2. bike lanes between the parking lane and the curb (Sycamore Lane), and
  3. bike paths adjacent to the street, between the curb and the sidewalk (Villanova Ave.).

The first bike lanes included all of these types, to test them in real life to see how effective they were. The on-road lanes worked best, the behind-parking lanes were the worst, and the adjacent paths were found to work in certain circumstances. This is an example of the wide level of experimentation that occurred during this period. Had the city tried to do extensive research without construction, it might have settled on an inferior design. And not having tried all three designs, it might not have recognized it as inferior, and the entire experiment could have been declared a failure.

Dale Lott (one of the early advocates for special bicycle facilities in Davis, who also conducted research as to their safety and effectiveness), “How Our Bike Lanes Were Born“, op-ed piece which appeared in the Davis Enterprise in 2003:

We insisted on some experiments that turned out well and some that were flops.

One flop was on the first block of Sycamore north of Fifth where we put bike lanes next to the curb with parking next to the auto travel lane. It looked great on paper, but was a mess on pavement. When cars turned into the University Mall driveway, they crossed the bike lane. Both driver and rider, whose view of each other had been obscured by the parked cars, had an emergency situation.

David Takemoto-Weerts (University of California, Davis Bicycle Coordinator, A Bicycle-Friendly Community, the Davis Model (conference presentation, 1998)

Because Davis pioneered the bike lane and other bicycle facilities in this country, it is not surprising that some “experiments” were less successful than others. One such example was the construction of “protected” bike lanes where motor vehicle and bicycle traffic was separated by a raised “buffer” or curbing. In some cases, the bike lane was established between the parking shoulder and the curb line (i.e. cars were parked on the left of the bike traffic lane). Needless to say, any “benefits” of such facilities were soon found to be outweighed by the many hazards created for their users.

Most such well-intentioned, but ill-fated designs were phased out long ago. However, some facility design decisions made decades ago were not so easy to remedy. The most pervasive example in Davis is the two-way bike path immediately adjacent to a roadway. Particularly problematic are single two-way paths located on only one side of the adjacent road. The problems associated with these designs have been described in any number of publications, and they are well illustrated at several locations in Davis. In spite of this documentation, some residents, city officials, and developers remain quite vocal in advocating such facilities when new construction is being planned and designed. The city and campus have attempted a variety of mitigation strategies to reduce the hazards or inefficiencies associated with these side paths, but many observers believe that continuing to build such facilities is wasteful at best.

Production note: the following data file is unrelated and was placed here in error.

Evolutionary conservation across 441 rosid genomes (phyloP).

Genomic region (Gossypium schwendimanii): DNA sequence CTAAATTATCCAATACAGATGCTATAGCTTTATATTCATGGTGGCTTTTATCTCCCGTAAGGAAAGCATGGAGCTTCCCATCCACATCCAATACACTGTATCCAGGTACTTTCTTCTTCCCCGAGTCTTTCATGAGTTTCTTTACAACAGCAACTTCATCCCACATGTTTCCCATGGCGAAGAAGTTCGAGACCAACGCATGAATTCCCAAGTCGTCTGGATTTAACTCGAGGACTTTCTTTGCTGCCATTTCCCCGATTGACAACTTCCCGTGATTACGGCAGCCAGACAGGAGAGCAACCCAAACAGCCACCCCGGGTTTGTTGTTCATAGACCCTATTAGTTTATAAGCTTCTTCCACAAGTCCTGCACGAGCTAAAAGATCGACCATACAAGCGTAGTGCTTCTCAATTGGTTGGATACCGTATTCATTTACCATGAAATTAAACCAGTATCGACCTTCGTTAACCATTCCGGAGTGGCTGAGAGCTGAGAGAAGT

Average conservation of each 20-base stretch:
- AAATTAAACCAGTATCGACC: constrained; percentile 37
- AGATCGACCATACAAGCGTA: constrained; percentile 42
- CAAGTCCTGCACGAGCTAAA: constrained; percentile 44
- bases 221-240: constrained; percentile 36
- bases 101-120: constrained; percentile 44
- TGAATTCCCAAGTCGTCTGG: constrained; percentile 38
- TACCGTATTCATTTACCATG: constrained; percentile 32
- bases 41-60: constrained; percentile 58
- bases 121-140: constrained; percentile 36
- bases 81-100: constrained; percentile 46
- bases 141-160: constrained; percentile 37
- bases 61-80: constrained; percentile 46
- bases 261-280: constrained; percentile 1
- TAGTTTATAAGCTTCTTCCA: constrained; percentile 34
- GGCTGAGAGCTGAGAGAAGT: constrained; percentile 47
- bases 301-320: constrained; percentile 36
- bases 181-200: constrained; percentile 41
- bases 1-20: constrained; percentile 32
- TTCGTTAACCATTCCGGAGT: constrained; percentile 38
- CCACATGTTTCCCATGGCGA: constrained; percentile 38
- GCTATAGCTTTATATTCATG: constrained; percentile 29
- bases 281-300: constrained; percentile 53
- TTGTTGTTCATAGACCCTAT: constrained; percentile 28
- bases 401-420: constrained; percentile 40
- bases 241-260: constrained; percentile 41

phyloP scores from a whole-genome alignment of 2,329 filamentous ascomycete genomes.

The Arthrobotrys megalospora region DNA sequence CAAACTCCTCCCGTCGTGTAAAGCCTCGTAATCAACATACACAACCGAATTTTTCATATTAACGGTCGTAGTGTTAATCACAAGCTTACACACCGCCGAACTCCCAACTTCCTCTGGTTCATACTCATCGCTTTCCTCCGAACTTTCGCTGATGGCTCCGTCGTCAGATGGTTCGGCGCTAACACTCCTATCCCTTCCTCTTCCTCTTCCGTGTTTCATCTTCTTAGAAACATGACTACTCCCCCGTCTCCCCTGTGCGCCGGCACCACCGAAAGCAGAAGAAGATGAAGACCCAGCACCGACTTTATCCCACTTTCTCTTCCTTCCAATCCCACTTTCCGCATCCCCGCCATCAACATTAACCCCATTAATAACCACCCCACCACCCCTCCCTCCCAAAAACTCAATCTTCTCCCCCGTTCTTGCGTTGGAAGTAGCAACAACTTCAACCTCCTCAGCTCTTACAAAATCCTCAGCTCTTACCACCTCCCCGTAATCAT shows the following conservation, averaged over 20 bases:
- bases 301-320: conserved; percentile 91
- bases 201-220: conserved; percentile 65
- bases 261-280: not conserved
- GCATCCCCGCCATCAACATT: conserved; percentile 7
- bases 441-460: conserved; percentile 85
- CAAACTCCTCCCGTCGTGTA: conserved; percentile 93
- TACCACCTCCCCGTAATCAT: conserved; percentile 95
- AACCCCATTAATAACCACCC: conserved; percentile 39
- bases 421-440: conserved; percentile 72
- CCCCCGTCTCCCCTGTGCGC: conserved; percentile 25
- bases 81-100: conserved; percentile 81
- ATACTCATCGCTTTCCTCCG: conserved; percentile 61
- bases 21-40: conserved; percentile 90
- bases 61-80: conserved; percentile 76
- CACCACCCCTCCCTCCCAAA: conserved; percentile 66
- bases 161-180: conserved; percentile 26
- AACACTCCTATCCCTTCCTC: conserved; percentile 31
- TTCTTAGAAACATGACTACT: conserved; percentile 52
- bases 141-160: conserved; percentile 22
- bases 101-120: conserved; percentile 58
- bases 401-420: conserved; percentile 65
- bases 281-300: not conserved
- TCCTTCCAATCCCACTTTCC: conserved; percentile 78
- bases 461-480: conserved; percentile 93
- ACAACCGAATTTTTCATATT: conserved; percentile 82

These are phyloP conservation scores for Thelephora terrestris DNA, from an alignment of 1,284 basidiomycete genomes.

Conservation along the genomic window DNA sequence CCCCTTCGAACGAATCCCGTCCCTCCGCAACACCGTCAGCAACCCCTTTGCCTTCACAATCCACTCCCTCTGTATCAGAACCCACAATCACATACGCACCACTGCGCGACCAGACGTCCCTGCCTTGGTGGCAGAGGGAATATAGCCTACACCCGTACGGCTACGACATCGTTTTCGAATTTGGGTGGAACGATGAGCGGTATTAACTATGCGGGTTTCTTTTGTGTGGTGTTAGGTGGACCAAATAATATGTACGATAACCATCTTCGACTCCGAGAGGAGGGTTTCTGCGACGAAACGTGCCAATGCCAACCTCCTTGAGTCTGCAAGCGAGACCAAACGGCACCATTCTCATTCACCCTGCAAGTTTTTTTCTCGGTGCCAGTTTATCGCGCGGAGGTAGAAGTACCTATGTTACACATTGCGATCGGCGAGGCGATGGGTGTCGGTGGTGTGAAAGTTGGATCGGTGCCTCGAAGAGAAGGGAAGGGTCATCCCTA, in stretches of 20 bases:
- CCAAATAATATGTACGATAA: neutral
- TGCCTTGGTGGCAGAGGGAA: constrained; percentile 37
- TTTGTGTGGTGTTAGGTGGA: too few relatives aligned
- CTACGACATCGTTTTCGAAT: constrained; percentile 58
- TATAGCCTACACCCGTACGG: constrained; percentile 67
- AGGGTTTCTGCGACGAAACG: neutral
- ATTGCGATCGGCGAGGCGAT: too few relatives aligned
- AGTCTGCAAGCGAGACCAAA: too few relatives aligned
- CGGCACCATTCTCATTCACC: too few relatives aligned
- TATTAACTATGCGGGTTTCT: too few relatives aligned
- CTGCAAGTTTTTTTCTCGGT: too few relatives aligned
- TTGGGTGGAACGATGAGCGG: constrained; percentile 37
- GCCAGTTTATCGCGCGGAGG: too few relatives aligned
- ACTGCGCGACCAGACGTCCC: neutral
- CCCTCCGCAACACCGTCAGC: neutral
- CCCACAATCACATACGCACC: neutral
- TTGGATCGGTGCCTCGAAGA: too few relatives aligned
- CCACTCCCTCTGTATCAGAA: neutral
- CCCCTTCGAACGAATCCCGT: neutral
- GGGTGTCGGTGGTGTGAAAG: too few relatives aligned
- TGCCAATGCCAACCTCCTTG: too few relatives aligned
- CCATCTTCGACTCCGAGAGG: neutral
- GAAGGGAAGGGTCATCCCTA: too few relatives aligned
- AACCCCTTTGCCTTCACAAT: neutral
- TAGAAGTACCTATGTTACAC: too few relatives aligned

Deleuw, Cather and Company.: Davis Bicycle Circulation and Safety Study. 1972 (excerpt — for complete document in three parts, see table of contents page.

Protected lanes

…Protected lanes located between the parking shoulder and curb line have most positive separation. However, the parked cars create sight distance problems at driveways and intersections. Inability to cross streets in midblock in this type of treatment results in two-way usege which, in turn, leads to intersection problems described subsequently…

Sidewalk and Independent paths

Sidewalk pathways eliminate midblock bike-motor vehicle friction. However, frictional interference of pedestrians may discourage usage of these facilities as does frequent interruption by cross streets and driveways or meandering of the path. An additional problem is establishment of a visual relationship between motor vehicles on the sidewalk path on approaches to intersections…

Davis, California historical documents

Thanks to John Ciccarelli, Robert Sommer and David Takemoto-Weerts — and David’s students — among others — I am able to post online a number of documents about bicycling in Davis, California and the Davis bicycle program. Davis has the longest experience with a bicycle program of any city in the USA, and a large population of cyclists thanks to its being the home of the University of California at Davis.

You may surf to my table of contents page for the Davis documents and a complete list of people I have to thank — but also please read the rest of this post:

Of particular note are the conclusions which Davis has reached about different types of bicycle facility designs. Davis pioneered some brilliant design innovations, for example, bicycle traffic circles. On that topic, also see videos here and here.

Davis also has been willing to learn from mistakes and move onward. In another post, I have assembled quotes about Davis’s experience with barrier-separated bike lanes, versus conventional bike lanes separated from the adjacent lane only by a painted stripe, an issue which is particularly relevant as I write this in 2010.